Directly to the west of the tall redwoods lie the soft, inviting dunes of Tolowa Dunes State Park. They are hidden from view, not by walls or gates, but by shear ignorance. These dunes, vast lands once occupied by Tolowa Indians (Tolowa Dee-Ni’ as they call themselves) are rarely visited.
Meg and I recently stumbled upon the dunes after a failed foray into the mushroom fields nearby (a haven for boletes, but we were shut out that day; either too early or too late for their short season). We weren’t looking for the dunes, but to get some exercise we took aim for Dead Lake and walked as far as we could, turning back when the trail to the boat launch disappeared under high water from recent rain.
As we walked back toward the car we took an unmarked spur trail toward the dunes. Then, just 150 feet from the main Dead Lake Trail, we emerged from the ocean pine and spruce forest into a vast tract of sand and low, clinging scrub. The sand had dried under the day’s sun so it was easy walking. And that was really all we could do. Walk and walk and walk in this trail-less expanse. With no one in sight, with no path or tracks to follow, we walked toward what looked like the highest point.
We passed a few mounds of reed and grass, looking suspiciously like above-ground grave sites, tucked into dips and protected pockets. We tip-toed by so as not to disturb. There were crickets, ant hills and some flowers. And silence. (Though we could occasionally hear the monster trucks revving their engines at some weekend race in town.)
We knew we’d stumbled onto something lesser known.
People come from all over the world to see the redwoods and the Smith. But the dunes? Well, not so much. If you have the time, though, the dunes are well worth the trip. The easy get is the beach and dunes at the end of Kellogg Road — well worth a visit in their own right. But if you want to be really far from it all, head to Dead Lake and be sure to take that unmarked trail to the dunes.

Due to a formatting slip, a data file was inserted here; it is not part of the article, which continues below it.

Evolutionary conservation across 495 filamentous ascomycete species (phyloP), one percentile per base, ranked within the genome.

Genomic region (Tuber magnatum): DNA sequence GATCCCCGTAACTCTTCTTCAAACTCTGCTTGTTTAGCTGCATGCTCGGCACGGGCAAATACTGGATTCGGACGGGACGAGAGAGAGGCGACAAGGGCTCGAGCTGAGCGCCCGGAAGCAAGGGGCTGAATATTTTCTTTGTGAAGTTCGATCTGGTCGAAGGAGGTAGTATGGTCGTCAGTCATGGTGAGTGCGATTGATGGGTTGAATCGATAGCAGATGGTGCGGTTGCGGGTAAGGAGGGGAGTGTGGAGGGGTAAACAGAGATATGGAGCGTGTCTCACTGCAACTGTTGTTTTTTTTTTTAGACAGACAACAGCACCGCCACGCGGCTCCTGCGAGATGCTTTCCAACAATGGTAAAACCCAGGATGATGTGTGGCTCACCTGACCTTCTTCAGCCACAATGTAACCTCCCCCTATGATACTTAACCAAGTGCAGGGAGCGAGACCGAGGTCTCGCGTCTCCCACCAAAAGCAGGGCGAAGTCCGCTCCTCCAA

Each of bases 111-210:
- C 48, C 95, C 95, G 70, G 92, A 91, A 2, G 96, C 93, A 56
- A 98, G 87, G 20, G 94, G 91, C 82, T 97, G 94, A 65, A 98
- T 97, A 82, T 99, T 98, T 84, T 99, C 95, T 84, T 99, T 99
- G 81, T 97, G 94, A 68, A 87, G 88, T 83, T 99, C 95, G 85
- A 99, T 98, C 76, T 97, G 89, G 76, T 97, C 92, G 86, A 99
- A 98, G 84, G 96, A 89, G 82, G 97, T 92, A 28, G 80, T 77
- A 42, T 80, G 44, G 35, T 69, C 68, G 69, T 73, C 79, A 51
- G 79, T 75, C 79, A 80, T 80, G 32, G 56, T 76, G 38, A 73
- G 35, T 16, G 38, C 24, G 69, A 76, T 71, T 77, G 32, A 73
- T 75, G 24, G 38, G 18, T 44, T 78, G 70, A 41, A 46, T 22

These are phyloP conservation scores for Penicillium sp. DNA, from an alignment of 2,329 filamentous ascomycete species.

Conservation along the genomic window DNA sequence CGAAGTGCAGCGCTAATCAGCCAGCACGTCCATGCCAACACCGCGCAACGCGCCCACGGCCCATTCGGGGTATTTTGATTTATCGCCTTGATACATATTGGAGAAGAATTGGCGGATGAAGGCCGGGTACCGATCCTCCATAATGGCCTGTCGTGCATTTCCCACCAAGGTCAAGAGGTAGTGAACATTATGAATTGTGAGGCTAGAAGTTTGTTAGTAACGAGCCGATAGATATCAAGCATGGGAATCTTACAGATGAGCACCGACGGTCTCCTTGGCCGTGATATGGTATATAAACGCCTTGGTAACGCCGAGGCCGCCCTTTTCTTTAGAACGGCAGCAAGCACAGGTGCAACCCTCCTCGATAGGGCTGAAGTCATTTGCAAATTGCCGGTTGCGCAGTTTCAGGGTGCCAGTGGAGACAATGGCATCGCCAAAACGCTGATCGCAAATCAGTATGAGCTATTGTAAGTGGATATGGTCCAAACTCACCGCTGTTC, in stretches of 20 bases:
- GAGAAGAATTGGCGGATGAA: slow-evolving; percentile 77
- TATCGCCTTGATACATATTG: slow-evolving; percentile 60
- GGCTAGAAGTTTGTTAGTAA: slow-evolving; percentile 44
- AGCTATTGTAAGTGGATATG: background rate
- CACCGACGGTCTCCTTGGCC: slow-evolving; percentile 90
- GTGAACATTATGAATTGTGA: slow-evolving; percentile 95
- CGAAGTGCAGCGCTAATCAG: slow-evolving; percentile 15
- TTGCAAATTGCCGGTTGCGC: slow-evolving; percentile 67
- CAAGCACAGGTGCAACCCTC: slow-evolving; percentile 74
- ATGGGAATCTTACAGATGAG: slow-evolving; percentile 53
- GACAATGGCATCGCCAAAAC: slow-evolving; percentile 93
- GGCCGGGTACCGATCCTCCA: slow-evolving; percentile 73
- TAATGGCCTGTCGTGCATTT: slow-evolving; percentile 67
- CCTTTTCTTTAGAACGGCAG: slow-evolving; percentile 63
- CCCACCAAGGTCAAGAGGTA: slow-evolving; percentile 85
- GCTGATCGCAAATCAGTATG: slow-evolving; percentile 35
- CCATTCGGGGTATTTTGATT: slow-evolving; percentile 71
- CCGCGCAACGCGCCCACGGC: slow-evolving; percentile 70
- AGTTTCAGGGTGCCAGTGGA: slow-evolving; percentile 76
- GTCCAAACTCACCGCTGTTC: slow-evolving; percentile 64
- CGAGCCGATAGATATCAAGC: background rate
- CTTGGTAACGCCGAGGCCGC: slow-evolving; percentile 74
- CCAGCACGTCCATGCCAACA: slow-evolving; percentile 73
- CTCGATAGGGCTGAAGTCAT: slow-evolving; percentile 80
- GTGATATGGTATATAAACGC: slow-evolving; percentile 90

The monster trucks will be far gone. It’ll be just you and the crickets.
HOW TO GET THERE:
Get yourself to the corner of Northcrest and Old Mill Road, a bit north of town, and head west on Old Mill. Drive for about four miles till you see the sign for Lake Earl Wildlife Area. Bear left at the fork, Sand Hill Rd., and drive to the end of the road where it ends in a hardpack, sandy turnaround. Park by the trailhead and sign and head due west. Bear left at the first fork in the trail, then left again at the next fork toward Dead Lake. After about a mile you’ll come to trial that leads to the left. That would be the dunes trail. Another 150 feet on that trail and you’ll be under the open sky with the dunes ahead of you. Retrace your route to return or walk north on the western edge of the dunes till the feint trail connects back up to the main trail.